Here's another Penstemon and an Amsonia, this one, either illustris or tabernaemontana.  The Wild senna to the right of the grass, which is either Prairie dropseed or Little bluestem, was one of the last plants to come up, but now that it's up, it is growing quickly.  The other day, I noticed a lot of seedlings that I'm pretty sure are these.  That's exciting, because I've had two of these for 3 or 4 years, and this is the first time I've seen seedlings!

The rudbeckia maxima shoud be sending up the tall bloom stalks soon.  I don't remember what kind of penstemon this is, but it sure is full of blooms.  Just to the right of the penstemon is a clump of Purple milkweed,  I'm pretty sure there are some coming up in the curb area.  I hope so!

This is one of my favorite parts of the yard.  Can you see the strawberry plants under the bench?  We've had a few ripen so far.

Only two of three of my mother-in-law's peonies have been blooming the last few years.  I wonder why the one hasn't been.  I am working to get the area in front of the house filled in.  Larry has been talking abut putting an awning in that area to prevent the rain from getting into the basement in the corner of this bed, so I'm not sure what will grow there, then.

I wish the bloom time for peonies was a little longer.

Donna, my mother-in-law, who planted these peonies died from cancer, mutiple myaloma, in 1992.  Denzel, my father-in-law also died from that as well as melanoma in 1997.  We bought the house from the estate.  I do not get graves visited on Memorial Day, but do think about relatives and friends who have passed away.  Have a safe and peaceful Memorial Day!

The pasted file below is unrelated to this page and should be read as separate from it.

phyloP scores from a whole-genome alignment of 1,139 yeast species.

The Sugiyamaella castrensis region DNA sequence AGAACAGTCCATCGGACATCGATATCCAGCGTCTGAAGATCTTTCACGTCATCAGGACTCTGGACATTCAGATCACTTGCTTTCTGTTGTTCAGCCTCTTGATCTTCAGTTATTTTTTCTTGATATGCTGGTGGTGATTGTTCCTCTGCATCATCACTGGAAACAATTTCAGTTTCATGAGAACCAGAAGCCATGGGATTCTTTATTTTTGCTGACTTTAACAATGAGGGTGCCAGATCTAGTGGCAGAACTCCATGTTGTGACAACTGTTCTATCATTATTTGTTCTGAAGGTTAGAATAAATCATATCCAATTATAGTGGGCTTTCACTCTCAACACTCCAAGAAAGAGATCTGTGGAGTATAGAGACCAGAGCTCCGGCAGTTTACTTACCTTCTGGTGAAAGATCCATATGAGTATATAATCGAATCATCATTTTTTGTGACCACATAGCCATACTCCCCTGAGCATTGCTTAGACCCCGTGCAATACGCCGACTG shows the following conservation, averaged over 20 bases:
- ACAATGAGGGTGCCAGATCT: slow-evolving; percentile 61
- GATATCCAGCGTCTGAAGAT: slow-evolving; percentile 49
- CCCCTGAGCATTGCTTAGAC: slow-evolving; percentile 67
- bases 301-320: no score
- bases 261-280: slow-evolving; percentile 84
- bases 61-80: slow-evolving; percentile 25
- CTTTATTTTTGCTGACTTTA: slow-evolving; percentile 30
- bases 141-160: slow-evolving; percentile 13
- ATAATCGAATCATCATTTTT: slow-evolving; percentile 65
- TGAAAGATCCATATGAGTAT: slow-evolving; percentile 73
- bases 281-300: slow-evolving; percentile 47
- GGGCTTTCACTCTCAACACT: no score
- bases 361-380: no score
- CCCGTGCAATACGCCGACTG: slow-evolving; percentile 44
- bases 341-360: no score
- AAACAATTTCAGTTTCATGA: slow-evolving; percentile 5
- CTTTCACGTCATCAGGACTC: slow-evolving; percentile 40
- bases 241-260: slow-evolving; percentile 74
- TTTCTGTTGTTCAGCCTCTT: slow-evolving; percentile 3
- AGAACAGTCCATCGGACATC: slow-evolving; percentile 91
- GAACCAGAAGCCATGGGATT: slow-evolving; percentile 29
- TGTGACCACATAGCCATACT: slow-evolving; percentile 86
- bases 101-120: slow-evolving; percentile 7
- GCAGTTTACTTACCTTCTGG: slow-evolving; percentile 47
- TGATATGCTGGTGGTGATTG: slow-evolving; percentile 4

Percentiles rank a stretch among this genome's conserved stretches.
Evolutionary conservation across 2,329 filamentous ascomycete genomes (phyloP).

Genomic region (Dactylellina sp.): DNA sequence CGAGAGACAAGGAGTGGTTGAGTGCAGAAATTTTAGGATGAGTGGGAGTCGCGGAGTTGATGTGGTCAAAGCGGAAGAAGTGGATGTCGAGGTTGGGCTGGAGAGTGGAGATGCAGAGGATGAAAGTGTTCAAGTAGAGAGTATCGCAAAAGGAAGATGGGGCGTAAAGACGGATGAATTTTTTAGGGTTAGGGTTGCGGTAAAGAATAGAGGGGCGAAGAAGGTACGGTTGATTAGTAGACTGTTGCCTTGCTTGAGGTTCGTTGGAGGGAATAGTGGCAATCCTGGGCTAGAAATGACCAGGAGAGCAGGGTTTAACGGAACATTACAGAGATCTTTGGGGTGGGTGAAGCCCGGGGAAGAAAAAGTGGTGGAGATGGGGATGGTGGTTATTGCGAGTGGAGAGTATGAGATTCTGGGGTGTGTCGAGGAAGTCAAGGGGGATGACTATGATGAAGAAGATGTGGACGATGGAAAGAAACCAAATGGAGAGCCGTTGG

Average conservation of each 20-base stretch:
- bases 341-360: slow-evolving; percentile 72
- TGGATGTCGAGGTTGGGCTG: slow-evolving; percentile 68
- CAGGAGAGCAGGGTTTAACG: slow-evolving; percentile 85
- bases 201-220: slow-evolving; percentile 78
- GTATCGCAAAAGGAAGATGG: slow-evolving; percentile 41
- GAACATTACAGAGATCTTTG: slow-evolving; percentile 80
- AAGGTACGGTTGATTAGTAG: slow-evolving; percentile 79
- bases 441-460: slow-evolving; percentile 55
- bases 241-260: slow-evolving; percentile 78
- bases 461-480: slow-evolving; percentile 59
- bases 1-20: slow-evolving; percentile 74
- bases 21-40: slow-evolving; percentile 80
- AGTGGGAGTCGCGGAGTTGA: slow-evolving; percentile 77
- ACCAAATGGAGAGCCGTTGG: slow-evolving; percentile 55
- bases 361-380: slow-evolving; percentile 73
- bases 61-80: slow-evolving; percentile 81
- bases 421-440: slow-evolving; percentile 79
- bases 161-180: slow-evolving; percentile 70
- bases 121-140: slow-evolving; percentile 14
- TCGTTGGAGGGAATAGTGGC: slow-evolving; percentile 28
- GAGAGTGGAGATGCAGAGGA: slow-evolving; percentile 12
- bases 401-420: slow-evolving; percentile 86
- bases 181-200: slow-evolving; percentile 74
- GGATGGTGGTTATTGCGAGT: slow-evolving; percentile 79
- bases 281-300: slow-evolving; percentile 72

Thursday, May 15, 2014

Bloom Day

I saw someone had posted for Garden Bloggers' Bloom Day, hosted by May Dreams Gardens, and decided to get out there and take some photos of what's blooming today, and link up.  I am so thankful that spring is here, but it is supposed to get down to 32 degrees tonight, a couple days past our average last frost date.  I will be ready for some highs in the 70s with lows in the 50s for awhile before the 80s come to stay.

Praire smoke geum, native to areas near us:

I got sidetracked on my way to take a photo of the Fremont's clematis, native to our area.  This one is from April 27.  The plants are now loaded with blooms.

 Perennial geranium cultivar of some kind:

Verbena canadensis, native to our area:

Golden alexanders, native to our area:

Heuchera richardsonii, native coral bells:

Phlox pilosa, 'Echo Happy Traveler':

I think this is a German iris, a rebloomer:

I dug up quite a few daylilies to make room for more native plants.  This one was given to me by Jo, a gal who I don't see often, but we have a bond through gardening.  Plus, look!  It is an early bloomer!

Geranium maculatum, native in our area:

Bleeding heart fern:

Gas plant:

I like this color of iris.

Phlox divaricata, native in our area:

Native columbines, and Virginia waterleaf, also native:

Awhile back some of us garden bloggers talked about our "signature" plants.  I don't remember whose idea that was now, but I do remember that Amsonia was mine.  This one is either ilustris or tabernaemontana.  These are also natives.  I have some in several different planting areas.

This one is hubrichtii:

I have a lot going on these days, and  even though I am retired and have not subbed for over a month, I have not been posting or reading blogs often.  I do not want to lose the contact I've had with other garden bloggers, even though I do still keep up some through Facebook.  Facebook is fun and addicting, but blogging has been a fun part of my gardening and I want to somehow keep up with everything.  We'll see what happens with that, since June 21ish, our daughter is expecting a girl she's named Ruby.  I will be watching her 4 days a week when our daughter goes back to work.  I do believe that little girl is going to be spending some time gardening!  We'll still have the grandsons on Saturdays, so I hope they keep some interest going, too.  Maybe they are old enough to have both of them in the garden at the same time, even doing something productive like pulling weeds.  Maybe I can pay them or something.  We'll see.